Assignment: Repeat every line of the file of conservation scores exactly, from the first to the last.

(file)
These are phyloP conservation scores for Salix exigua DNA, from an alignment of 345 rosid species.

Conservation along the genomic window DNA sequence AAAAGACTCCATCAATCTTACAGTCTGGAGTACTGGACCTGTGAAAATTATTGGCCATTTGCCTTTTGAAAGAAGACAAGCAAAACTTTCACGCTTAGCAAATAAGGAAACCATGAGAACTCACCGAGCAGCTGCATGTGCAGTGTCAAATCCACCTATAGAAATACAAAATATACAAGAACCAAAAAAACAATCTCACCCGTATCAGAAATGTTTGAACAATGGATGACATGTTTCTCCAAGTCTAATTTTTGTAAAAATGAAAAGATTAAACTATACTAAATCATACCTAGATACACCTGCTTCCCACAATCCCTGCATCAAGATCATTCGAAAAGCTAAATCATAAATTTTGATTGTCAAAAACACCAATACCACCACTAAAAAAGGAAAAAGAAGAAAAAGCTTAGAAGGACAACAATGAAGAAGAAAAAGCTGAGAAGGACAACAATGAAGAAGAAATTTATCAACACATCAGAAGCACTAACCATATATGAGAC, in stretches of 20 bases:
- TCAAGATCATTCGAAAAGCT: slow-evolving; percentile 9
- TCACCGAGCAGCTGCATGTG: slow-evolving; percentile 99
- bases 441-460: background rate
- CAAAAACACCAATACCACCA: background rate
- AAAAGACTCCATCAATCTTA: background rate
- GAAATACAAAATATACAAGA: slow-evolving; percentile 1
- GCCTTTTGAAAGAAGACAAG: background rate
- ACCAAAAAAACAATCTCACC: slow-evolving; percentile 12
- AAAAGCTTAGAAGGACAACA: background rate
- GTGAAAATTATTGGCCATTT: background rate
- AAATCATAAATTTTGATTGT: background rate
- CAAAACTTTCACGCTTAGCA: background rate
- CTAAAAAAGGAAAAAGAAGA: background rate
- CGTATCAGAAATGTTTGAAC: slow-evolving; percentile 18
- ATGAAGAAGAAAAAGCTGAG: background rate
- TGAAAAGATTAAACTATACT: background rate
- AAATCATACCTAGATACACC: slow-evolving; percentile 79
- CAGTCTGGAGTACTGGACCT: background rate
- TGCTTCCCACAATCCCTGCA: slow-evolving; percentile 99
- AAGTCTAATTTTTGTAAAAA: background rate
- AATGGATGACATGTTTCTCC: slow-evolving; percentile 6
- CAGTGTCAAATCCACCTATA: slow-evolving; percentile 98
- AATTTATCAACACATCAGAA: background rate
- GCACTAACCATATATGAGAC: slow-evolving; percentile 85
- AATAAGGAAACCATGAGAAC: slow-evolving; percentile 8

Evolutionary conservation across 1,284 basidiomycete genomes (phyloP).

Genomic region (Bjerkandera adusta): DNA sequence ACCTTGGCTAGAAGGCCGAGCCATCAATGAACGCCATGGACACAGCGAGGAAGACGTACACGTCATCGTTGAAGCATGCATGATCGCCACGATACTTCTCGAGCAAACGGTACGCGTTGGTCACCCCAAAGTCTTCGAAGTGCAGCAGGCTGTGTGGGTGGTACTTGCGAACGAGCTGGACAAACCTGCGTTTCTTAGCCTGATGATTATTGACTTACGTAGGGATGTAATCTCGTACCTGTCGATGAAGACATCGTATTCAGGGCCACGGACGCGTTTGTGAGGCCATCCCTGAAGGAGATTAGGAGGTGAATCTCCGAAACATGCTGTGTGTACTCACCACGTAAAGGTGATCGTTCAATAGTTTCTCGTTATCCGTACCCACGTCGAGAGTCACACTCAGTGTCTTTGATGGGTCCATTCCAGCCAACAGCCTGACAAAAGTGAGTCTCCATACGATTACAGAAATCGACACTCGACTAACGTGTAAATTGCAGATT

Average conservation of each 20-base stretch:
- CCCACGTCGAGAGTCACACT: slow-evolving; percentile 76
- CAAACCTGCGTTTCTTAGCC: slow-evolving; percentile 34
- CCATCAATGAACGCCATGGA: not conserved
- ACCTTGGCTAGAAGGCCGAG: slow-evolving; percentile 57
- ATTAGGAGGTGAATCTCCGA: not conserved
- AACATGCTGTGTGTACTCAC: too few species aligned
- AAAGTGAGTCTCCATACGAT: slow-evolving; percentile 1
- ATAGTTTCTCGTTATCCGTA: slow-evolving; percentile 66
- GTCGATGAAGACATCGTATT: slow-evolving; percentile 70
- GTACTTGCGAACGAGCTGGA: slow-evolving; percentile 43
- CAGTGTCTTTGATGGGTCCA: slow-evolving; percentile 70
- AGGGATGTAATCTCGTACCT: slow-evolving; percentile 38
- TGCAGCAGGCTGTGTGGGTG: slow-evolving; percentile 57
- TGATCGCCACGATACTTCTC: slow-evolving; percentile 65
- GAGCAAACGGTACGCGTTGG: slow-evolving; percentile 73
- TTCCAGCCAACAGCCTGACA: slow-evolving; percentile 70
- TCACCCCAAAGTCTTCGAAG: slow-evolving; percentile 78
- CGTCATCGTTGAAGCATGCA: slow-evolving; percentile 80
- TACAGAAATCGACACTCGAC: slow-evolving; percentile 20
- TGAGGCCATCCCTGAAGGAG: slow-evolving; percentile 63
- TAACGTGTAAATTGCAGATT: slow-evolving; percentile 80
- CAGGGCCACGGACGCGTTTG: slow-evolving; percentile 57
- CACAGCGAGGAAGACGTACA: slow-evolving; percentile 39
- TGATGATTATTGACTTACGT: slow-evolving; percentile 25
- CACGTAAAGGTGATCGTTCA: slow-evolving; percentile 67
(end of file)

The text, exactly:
These are phyloP conservation scores for Salix exigua DNA, from an alignment of 345 rosid species.

Conservation along the genomic window DNA sequence AAAAGACTCCATCAATCTTACAGTCTGGAGTACTGGACCTGTGAAAATTATTGGCCATTTGCCTTTTGAAAGAAGACAAGCAAAACTTTCACGCTTAGCAAATAAGGAAACCATGAGAACTCACCGAGCAGCTGCATGTGCAGTGTCAAATCCACCTATAGAAATACAAAATATACAAGAACCAAAAAAACAATCTCACCCGTATCAGAAATGTTTGAACAATGGATGACATGTTTCTCCAAGTCTAATTTTTGTAAAAATGAAAAGATTAAACTATACTAAATCATACCTAGATACACCTGCTTCCCACAATCCCTGCATCAAGATCATTCGAAAAGCTAAATCATAAATTTTGATTGTCAAAAACACCAATACCACCACTAAAAAAGGAAAAAGAAGAAAAAGCTTAGAAGGACAACAATGAAGAAGAAAAAGCTGAGAAGGACAACAATGAAGAAGAAATTTATCAACACATCAGAAGCACTAACCATATATGAGAC, in stretches of 20 bases:
- TCAAGATCATTCGAAAAGCT: slow-evolving; percentile 9
- TCACCGAGCAGCTGCATGTG: slow-evolving; percentile 99
- bases 441-460: background rate
- CAAAAACACCAATACCACCA: background rate
- AAAAGACTCCATCAATCTTA: background rate
- GAAATACAAAATATACAAGA: slow-evolving; percentile 1
- GCCTTTTGAAAGAAGACAAG: background rate
- ACCAAAAAAACAATCTCACC: slow-evolving; percentile 12
- AAAAGCTTAGAAGGACAACA: background rate
- GTGAAAATTATTGGCCATTT: background rate
- AAATCATAAATTTTGATTGT: background rate
- CAAAACTTTCACGCTTAGCA: background rate
- CTAAAAAAGGAAAAAGAAGA: background rate
- CGTATCAGAAATGTTTGAAC: slow-evolving; percentile 18
- ATGAAGAAGAAAAAGCTGAG: background rate
- TGAAAAGATTAAACTATACT: background rate
- AAATCATACCTAGATACACC: slow-evolving; percentile 79
- CAGTCTGGAGTACTGGACCT: background rate
- TGCTTCCCACAATCCCTGCA: slow-evolving; percentile 99
- AAGTCTAATTTTTGTAAAAA: background rate
- AATGGATGACATGTTTCTCC: slow-evolving; percentile 6
- CAGTGTCAAATCCACCTATA: slow-evolving; percentile 98
- AATTTATCAACACATCAGAA: background rate
- GCACTAACCATATATGAGAC: slow-evolving; percentile 85
- AATAAGGAAACCATGAGAAC: slow-evolving; percentile 8

Evolutionary conservation across 1,284 basidiomycete genomes (phyloP).

Genomic region (Bjerkandera adusta): DNA sequence ACCTTGGCTAGAAGGCCGAGCCATCAATGAACGCCATGGACACAGCGAGGAAGACGTACACGTCATCGTTGAAGCATGCATGATCGCCACGATACTTCTCGAGCAAACGGTACGCGTTGGTCACCCCAAAGTCTTCGAAGTGCAGCAGGCTGTGTGGGTGGTACTTGCGAACGAGCTGGACAAACCTGCGTTTCTTAGCCTGATGATTATTGACTTACGTAGGGATGTAATCTCGTACCTGTCGATGAAGACATCGTATTCAGGGCCACGGACGCGTTTGTGAGGCCATCCCTGAAGGAGATTAGGAGGTGAATCTCCGAAACATGCTGTGTGTACTCACCACGTAAAGGTGATCGTTCAATAGTTTCTCGTTATCCGTACCCACGTCGAGAGTCACACTCAGTGTCTTTGATGGGTCCATTCCAGCCAACAGCCTGACAAAAGTGAGTCTCCATACGATTACAGAAATCGACACTCGACTAACGTGTAAATTGCAGATT

Average conservation of each 20-base stretch:
- CCCACGTCGAGAGTCACACT: slow-evolving; percentile 76
- CAAACCTGCGTTTCTTAGCC: slow-evolving; percentile 34
- CCATCAATGAACGCCATGGA: not conserved
- ACCTTGGCTAGAAGGCCGAG: slow-evolving; percentile 57
- ATTAGGAGGTGAATCTCCGA: not conserved
- AACATGCTGTGTGTACTCAC: too few species aligned
- AAAGTGAGTCTCCATACGAT: slow-evolving; percentile 1
- ATAGTTTCTCGTTATCCGTA: slow-evolving; percentile 66
- GTCGATGAAGACATCGTATT: slow-evolving; percentile 70
- GTACTTGCGAACGAGCTGGA: slow-evolving; percentile 43
- CAGTGTCTTTGATGGGTCCA: slow-evolving; percentile 70
- AGGGATGTAATCTCGTACCT: slow-evolving; percentile 38
- TGCAGCAGGCTGTGTGGGTG: slow-evolving; percentile 57
- TGATCGCCACGATACTTCTC: slow-evolving; percentile 65
- GAGCAAACGGTACGCGTTGG: slow-evolving; percentile 73
- TTCCAGCCAACAGCCTGACA: slow-evolving; percentile 70
- TCACCCCAAAGTCTTCGAAG: slow-evolving; percentile 78
- CGTCATCGTTGAAGCATGCA: slow-evolving; percentile 80
- TACAGAAATCGACACTCGAC: slow-evolving; percentile 20
- TGAGGCCATCCCTGAAGGAG: slow-evolving; percentile 63
- TAACGTGTAAATTGCAGATT: slow-evolving; percentile 80
- CAGGGCCACGGACGCGTTTG: slow-evolving; percentile 57
- CACAGCGAGGAAGACGTACA: slow-evolving; percentile 39
- TGATGATTATTGACTTACGT: slow-evolving; percentile 25
- CACGTAAAGGTGATCGTTCA: slow-evolving; percentile 67